A Canadian Forces soldier who took his own life in 2008 "PingPonged" between a civilian medical system that didn't want to deal with him and a military system that didn't know what to do with him, his grieving stepfather told an inquiry Wednesday.
The often emotional, heart-rending testimony from Shaun Fynes of Victoria about the troubled last years and death of Cpl. Stuart Langridge was at once an ardent defence of the young man's character and an angry indictment of the Canadian military.
"Stuart didn't fall between the cracks, he was stuffed between the cracks," Fynes told the Military Police Complaints Commission, which is holding a hearing into allegations that the investigation into Langridge's suicide was biased.
"He ricocheted through the system and PingPonged between provincial hospitals that didn't want anything to do with him, and the medical unit that didn't know what to do with him," Fynes testified.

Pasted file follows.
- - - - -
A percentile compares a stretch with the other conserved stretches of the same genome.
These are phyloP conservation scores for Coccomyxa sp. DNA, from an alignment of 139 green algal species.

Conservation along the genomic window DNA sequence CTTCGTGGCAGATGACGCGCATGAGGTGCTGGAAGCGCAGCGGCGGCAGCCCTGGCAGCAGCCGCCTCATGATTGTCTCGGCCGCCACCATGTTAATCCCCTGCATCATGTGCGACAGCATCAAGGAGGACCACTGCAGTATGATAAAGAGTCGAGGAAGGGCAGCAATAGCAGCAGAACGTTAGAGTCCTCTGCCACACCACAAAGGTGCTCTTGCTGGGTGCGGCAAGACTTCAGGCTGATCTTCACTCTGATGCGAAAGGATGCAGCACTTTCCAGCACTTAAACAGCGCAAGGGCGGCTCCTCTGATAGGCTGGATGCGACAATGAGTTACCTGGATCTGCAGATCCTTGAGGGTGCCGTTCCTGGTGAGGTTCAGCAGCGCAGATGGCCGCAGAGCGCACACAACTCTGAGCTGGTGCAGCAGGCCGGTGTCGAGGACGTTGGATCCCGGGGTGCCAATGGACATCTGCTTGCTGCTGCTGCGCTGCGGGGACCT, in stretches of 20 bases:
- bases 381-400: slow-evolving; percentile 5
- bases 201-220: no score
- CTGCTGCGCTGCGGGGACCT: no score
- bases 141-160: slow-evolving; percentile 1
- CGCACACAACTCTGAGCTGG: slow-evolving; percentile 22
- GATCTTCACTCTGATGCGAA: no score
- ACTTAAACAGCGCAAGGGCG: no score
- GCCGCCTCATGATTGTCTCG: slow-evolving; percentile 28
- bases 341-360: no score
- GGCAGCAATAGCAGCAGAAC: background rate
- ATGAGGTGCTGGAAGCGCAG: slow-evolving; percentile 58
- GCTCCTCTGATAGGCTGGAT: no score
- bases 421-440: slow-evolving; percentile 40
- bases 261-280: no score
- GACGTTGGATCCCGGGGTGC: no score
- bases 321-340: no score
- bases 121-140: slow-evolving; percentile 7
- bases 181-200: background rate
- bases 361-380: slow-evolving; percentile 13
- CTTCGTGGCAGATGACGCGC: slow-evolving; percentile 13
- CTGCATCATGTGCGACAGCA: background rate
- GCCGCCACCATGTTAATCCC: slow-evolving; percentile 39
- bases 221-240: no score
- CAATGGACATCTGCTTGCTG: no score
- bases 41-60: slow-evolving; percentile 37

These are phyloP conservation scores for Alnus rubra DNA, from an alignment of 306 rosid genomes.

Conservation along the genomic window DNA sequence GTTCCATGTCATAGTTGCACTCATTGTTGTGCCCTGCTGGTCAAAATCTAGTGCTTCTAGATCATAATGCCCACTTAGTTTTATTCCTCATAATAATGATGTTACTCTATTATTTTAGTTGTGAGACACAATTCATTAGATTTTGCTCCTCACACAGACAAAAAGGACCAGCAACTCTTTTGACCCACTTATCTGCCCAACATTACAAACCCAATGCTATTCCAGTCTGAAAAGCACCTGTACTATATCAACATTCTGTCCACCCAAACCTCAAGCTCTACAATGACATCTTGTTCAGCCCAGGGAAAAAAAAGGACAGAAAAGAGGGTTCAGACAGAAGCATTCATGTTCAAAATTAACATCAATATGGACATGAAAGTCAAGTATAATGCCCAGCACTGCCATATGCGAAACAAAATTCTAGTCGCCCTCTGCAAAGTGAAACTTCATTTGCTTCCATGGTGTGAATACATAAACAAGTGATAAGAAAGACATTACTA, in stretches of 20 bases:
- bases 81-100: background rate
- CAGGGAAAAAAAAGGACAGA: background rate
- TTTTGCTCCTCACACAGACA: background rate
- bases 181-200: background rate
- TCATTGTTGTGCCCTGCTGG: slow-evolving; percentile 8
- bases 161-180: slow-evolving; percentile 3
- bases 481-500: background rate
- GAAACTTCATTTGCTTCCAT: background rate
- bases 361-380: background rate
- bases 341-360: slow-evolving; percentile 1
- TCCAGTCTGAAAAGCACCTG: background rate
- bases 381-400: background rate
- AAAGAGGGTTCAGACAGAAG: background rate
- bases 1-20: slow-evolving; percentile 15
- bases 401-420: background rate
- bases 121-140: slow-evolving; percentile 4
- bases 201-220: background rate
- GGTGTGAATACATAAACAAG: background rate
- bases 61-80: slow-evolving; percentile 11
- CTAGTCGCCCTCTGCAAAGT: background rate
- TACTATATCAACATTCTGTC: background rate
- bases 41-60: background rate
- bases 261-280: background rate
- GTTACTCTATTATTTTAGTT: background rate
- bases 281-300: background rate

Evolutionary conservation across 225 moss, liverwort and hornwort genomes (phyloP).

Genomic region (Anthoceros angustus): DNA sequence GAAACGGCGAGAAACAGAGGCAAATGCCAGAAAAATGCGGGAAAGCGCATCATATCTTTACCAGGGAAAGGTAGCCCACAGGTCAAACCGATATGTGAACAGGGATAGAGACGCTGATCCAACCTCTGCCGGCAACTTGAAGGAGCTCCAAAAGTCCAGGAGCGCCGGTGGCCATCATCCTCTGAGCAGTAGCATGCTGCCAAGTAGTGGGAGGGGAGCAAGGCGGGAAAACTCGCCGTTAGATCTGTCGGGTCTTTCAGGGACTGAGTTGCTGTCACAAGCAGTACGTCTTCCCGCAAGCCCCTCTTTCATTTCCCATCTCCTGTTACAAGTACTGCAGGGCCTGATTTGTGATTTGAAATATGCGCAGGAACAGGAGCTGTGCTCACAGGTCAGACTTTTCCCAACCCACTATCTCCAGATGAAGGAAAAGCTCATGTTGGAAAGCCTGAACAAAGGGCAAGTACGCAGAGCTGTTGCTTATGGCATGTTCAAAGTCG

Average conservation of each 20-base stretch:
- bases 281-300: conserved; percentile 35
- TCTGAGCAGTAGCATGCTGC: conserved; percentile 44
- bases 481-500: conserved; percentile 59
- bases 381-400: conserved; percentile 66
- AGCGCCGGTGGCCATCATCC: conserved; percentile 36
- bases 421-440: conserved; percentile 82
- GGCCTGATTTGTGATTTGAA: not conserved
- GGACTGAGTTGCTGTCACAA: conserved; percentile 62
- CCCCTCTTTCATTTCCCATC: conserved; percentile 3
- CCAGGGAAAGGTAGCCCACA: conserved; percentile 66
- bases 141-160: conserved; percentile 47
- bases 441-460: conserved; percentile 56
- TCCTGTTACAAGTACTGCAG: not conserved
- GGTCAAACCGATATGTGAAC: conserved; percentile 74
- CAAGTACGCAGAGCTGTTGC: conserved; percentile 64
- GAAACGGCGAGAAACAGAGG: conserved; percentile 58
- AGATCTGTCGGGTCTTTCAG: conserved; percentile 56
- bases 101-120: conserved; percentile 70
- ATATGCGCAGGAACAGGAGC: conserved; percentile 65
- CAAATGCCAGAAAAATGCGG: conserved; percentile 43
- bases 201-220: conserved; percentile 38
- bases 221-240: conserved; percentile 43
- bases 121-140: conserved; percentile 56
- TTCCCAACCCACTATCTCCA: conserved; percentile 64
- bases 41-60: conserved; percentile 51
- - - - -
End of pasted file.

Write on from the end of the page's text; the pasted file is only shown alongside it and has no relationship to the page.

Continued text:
"They couldn't figure out who was co-ordinating his care and who was responsible for his care.
Stuart didn't stand a chance. He was killed by the military."
The apparent inability to keep things straight carried on following the soldier's suicide, said Fynes, who described for the commission how his son's death certificate was rife with mistakes. Langridge's ex-girlfriend was named as next-of-kin, put in charge of the funeral and provided benefits even though their relationship had ended two months before.
"Our son should not be dead," he said. "No one has been accountable for that.
No one has explained that and there's been an incredibly serious attempt to blame the victim."
The commission's inquiry, which began last spring and resumed Wednesday after a summer hiatus, had previously heard testimony about Langridge's spiral into a haze of alcohol and drugs following tours in Bosnia and Afghanistan.
Fynes acknowledged the young soldier's fight with alcohol, but testified that it was "self-medication" for depression and post-traumatic stress.
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